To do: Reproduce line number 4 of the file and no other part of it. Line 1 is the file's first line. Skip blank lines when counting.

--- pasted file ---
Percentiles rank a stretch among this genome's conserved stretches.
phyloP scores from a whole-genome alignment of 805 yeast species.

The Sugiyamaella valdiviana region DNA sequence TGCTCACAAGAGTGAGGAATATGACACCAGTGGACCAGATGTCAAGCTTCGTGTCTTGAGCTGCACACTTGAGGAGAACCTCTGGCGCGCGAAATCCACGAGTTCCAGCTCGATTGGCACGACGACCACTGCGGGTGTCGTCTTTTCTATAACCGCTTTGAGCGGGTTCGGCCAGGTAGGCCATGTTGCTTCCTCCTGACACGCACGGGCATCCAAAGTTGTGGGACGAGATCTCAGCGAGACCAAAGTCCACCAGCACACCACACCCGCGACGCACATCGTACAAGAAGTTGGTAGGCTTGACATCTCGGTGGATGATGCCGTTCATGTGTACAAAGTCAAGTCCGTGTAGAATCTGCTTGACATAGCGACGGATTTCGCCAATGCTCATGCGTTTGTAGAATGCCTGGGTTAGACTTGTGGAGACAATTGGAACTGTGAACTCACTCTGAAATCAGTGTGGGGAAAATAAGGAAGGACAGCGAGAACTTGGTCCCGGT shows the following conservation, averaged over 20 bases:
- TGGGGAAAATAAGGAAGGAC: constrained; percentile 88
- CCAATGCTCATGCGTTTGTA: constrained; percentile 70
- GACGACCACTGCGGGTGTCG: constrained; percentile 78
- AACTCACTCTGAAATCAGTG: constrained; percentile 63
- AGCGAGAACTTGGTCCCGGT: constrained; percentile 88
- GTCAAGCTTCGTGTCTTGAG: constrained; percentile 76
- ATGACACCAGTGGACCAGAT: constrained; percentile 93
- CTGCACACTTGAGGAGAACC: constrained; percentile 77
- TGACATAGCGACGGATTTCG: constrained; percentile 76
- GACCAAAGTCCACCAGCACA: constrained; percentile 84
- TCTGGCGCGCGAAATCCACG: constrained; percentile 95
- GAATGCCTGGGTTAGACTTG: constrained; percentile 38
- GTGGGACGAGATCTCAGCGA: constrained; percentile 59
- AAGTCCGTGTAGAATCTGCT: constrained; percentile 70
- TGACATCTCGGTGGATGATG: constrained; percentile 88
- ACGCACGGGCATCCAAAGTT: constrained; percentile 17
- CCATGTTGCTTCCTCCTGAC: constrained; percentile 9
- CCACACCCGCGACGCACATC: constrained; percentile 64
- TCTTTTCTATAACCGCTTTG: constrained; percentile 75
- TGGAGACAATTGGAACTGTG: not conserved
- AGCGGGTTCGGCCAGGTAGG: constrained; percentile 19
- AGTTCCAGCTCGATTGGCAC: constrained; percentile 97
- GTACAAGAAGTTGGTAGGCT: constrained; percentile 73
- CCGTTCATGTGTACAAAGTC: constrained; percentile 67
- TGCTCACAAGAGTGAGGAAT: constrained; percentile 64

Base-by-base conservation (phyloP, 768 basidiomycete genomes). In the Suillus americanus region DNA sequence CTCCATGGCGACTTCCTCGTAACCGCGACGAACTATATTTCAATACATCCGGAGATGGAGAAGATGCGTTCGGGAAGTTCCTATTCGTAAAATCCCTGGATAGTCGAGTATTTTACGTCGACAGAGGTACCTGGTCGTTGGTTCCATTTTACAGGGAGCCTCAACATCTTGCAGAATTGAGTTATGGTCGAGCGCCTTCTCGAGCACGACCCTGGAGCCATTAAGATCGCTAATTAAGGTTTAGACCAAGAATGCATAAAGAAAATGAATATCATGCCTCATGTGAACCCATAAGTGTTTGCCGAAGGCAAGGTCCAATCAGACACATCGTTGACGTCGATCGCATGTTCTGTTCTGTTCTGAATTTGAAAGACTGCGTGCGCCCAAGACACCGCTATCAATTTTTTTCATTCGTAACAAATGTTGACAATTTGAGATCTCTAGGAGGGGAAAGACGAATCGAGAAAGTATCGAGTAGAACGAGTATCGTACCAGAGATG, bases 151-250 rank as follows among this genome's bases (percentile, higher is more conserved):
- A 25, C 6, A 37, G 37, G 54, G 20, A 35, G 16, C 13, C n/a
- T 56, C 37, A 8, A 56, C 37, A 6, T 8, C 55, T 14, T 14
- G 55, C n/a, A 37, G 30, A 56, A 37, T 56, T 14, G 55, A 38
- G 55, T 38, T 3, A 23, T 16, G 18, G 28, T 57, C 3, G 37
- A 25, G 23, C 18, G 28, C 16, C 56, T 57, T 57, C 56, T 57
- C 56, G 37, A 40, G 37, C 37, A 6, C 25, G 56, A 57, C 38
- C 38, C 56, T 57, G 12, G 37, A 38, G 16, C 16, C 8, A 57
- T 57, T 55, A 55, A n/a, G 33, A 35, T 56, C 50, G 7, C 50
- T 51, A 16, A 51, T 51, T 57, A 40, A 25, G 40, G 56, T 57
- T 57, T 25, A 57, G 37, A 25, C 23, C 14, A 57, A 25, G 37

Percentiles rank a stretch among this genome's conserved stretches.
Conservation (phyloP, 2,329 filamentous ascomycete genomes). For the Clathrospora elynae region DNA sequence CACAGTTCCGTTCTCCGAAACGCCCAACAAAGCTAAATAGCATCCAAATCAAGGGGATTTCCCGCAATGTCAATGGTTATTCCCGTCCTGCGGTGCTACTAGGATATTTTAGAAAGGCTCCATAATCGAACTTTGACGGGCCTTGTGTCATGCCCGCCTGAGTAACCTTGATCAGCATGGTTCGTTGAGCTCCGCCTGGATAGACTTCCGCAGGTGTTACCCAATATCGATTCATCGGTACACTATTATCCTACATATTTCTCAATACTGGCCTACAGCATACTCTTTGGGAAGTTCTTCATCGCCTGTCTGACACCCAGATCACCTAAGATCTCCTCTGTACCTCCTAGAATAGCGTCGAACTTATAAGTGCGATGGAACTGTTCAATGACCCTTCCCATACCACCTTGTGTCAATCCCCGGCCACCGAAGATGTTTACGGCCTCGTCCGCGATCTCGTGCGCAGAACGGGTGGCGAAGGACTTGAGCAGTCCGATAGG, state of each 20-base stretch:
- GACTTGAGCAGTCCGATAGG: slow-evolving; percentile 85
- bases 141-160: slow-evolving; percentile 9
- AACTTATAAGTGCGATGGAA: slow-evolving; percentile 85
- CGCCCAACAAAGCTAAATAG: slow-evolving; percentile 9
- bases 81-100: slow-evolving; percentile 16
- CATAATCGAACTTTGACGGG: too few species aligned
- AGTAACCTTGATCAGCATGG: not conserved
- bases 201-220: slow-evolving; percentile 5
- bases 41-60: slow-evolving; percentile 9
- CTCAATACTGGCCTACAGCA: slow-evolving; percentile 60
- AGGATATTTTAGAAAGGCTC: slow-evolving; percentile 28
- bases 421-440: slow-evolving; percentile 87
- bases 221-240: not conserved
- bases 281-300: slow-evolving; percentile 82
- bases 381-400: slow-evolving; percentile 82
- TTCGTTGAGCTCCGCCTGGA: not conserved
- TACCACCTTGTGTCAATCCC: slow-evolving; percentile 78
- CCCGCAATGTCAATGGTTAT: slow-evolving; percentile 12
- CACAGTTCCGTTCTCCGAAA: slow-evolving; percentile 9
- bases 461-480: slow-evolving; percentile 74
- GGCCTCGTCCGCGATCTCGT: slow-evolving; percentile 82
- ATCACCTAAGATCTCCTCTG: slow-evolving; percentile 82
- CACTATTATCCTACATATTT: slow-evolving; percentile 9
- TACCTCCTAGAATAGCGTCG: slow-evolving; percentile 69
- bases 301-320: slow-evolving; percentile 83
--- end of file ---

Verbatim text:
- TGGGGAAAATAAGGAAGGAC: constrained; percentile 88